Just when we thought that Facebook's lengthy downtime would be the biggest cybersecurity news of the week, hackers went and absolutely bulldozed Twitch, swiping the site's source code and revealing everything from how much the top streamers make (a lot) to the existence of a Steam-like game client Twitch has in development, codenamed Vapor.
Twitch is still trying to figure out what exactly happened, but while that internal investigation unfolds—and it could very well take a long while, given the scale of the hack—security experts are warning of potentially dire consequences for the livestreaming platform.
"Reading of a data breach that includes the entire source code, including unreleased software, SDKs, financial reports and internal red-teaming tools will send a shudder down [the spine of] any hardened infosec professional," ThreatModeler founder and CEO Archie Agarwal told the Threatpost blog. "This is as bad as it could possibly be."
"The first question on everyone’s mind has to be, 'How on earth did someone exfiltrate 125GB of the most sensitive data imaginable without tripping a single alarm?' There’s going to be some very hard questions asked internally."
Our colleague Ian Brownhill, information security director at Future, which operates PC Gamer, said the theft of the Twitch source code could give hostile actors a "massive insight" into the platform's systems and infrastructure, and expose other weaknesses that could enable future attacks—not just against Twitch, but its parent company Amazon as well.
That risk could potentially be heightened if the attackers are ideological, as it currently appears, and not criminal or state-based. "The monetary rewards are limited, unless a ransom can be extracted," Brownhill said. "The criminal gangs want the credit cards (or PII [personally identifiable information] to a lesser extent) which does not seem to be the target here, or would be demanding ransoms. It’s not [likely] a nation-state—they want the Colonial Pipeline, critical infrastructure-type takedowns (or election tampering)—although as it all leads up to Jeff Bezos this cannot be completely ruled out."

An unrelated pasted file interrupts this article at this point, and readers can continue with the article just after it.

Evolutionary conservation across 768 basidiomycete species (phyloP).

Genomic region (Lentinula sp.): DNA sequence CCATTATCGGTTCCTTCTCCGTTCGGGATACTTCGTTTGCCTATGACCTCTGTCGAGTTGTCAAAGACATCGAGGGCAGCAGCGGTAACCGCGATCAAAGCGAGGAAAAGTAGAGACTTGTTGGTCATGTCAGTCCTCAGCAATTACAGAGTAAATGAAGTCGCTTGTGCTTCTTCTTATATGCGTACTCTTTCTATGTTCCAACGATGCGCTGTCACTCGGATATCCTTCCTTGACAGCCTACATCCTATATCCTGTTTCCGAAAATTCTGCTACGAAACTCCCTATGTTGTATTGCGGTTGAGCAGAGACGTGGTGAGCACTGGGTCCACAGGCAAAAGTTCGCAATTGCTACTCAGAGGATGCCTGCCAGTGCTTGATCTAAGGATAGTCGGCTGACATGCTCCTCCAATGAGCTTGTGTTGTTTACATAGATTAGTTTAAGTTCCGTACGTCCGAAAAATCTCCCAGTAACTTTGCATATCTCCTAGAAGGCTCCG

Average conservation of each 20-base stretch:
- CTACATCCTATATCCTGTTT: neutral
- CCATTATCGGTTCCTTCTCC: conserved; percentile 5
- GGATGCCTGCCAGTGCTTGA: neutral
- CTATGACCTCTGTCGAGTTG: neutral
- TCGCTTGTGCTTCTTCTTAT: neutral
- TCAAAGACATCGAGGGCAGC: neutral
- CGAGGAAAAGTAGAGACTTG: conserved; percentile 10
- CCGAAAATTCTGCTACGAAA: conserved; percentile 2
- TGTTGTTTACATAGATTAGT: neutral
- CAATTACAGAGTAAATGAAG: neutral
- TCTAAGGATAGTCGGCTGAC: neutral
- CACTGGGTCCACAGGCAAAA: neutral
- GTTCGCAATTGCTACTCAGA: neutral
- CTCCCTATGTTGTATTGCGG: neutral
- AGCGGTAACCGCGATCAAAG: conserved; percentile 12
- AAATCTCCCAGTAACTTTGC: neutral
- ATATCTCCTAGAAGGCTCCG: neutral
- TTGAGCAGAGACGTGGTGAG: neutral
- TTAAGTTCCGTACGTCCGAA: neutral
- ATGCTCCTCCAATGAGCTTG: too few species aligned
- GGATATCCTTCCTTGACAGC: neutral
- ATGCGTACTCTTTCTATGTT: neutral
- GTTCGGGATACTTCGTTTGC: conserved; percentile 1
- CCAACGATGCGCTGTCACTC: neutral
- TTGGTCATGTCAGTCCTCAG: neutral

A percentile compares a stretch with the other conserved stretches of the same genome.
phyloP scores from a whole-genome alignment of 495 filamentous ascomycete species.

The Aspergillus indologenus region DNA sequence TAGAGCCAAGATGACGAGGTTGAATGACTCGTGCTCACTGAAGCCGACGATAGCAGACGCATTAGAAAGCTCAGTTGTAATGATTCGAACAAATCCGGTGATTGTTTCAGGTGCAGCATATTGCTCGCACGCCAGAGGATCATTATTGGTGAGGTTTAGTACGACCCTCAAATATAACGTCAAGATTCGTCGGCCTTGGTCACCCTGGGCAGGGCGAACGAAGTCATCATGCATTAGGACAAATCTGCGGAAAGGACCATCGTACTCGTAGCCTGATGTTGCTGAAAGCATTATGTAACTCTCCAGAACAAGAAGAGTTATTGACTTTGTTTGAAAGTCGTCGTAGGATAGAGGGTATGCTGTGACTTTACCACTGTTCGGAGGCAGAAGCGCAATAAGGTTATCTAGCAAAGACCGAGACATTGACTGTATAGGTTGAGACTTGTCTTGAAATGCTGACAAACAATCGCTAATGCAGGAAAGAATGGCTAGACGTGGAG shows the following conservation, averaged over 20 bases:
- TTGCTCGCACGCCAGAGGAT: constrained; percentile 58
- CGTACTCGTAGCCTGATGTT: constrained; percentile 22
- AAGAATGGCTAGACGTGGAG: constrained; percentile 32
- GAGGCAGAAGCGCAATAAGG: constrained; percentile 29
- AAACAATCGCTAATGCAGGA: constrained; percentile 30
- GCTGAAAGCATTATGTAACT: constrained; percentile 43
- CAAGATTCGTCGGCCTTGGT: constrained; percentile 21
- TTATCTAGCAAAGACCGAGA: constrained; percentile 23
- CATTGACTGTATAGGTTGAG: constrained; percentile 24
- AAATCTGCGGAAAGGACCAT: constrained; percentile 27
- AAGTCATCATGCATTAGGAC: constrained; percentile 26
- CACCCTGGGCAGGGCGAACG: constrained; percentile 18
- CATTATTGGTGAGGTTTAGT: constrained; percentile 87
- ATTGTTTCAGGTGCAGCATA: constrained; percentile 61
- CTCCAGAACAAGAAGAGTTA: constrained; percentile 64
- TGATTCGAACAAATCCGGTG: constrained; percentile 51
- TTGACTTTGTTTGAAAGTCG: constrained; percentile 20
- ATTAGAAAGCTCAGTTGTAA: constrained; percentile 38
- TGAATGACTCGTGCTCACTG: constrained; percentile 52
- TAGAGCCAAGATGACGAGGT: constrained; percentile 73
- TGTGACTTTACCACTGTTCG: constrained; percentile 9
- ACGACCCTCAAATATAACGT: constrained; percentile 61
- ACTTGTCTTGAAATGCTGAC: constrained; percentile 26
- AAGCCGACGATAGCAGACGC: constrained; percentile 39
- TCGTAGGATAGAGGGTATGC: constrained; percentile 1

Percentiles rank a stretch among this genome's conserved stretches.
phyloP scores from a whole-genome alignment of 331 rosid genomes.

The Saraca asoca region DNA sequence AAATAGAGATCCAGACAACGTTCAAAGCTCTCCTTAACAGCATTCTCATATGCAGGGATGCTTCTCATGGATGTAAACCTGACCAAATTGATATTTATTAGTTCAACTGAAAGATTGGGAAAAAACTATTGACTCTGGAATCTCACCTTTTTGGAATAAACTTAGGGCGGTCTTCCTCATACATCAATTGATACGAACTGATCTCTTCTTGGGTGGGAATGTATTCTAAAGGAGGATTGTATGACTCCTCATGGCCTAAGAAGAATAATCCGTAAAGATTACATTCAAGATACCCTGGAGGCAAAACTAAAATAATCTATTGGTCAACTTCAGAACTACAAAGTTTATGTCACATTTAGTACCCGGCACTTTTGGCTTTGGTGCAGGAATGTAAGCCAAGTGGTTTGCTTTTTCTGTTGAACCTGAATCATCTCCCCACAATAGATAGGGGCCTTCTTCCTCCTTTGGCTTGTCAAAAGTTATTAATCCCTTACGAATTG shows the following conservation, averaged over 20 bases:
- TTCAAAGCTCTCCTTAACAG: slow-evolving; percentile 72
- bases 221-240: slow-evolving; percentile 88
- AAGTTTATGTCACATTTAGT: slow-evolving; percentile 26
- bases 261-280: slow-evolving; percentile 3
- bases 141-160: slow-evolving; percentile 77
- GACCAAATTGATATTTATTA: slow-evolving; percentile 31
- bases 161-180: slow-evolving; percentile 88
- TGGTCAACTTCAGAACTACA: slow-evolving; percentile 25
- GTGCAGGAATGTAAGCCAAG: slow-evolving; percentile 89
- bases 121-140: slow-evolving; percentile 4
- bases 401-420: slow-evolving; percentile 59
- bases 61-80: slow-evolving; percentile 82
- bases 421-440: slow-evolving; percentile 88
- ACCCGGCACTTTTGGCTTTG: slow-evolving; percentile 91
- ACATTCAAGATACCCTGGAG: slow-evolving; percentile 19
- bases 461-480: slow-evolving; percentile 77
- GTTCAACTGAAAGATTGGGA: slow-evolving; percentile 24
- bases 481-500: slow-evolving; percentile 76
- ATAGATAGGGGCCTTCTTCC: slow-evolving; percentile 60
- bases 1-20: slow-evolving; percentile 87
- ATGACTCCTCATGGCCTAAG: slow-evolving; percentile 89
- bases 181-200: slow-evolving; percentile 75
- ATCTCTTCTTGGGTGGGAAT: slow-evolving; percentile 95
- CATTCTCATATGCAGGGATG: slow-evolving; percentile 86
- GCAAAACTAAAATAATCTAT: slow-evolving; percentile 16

Synopsys Software Integrity Group senior security strategist Jonathan Knudsen echoed that point in a statement, saying that access to the source gives attackers an opportunity to "reverse engineer software applications to understand how they work," and that anyone in the world who wants Twitch's source code can now have it.
"Whatever Twitch was doing for application security, they need to redouble their efforts," Knudsen said. "Anyone can now run static analysis, interactive analysis, fuzzing, and any other application security testing tools. Twitch will need to push their application security to the next level, finding and fixing vulnerabilities before anyone else can find them."
But plugging security holes only goes so far when, as Brownhill explained, breaches often aren't the result of Hollywood-style high-tech hijinks, but simple exploitation of human frailty, including "phishing to capture credentials and then moving laterally and escalating privileges [or] disgruntled employee action." In fact, a "phone spear phishing attack" is how a Florida teenager was able to hijack dozens of famous Twitter accounts (and steal more than $117,000) in 2020.
Because of that inherent vulnerability, Comforte AG product manager Trevor Morgan said companies like Twitch need to focus more on "data-centric" approaches to security, rather than pouring all their resources into trying to keep hackers out. "Threat actors will penetrate any perimeter put in place to keep them out," he said. "Protecting the data itself will render that ultimate prize worthless on the black market and blunt the negative repercussions of a successful hack."
The good news for Twitch users is that at this point, personal data like usernames, passwords, and credit card info doesn't appear to be accessible through the leak, although Knudsen said the published data does include hashed passwords. We'll need to wait for Twitch to confirm the extent of the data loss, but in the meantime users should at the very minimum change their passwords as soon as possible. It would also be a good idea to enable 2FA, and if you've used the same password on other sites, change it across the board to avoid "credential stuffing" attacks, where hackers try using username and password combos across a range of different sites. You should also be wary of any followup requests for personal information.
"This kind of thing can lead to more secondary phishing campaigns," Brownhill said. "People [may be] pretending to be Twitch offering support/compensation/services to trick people into handing over more information."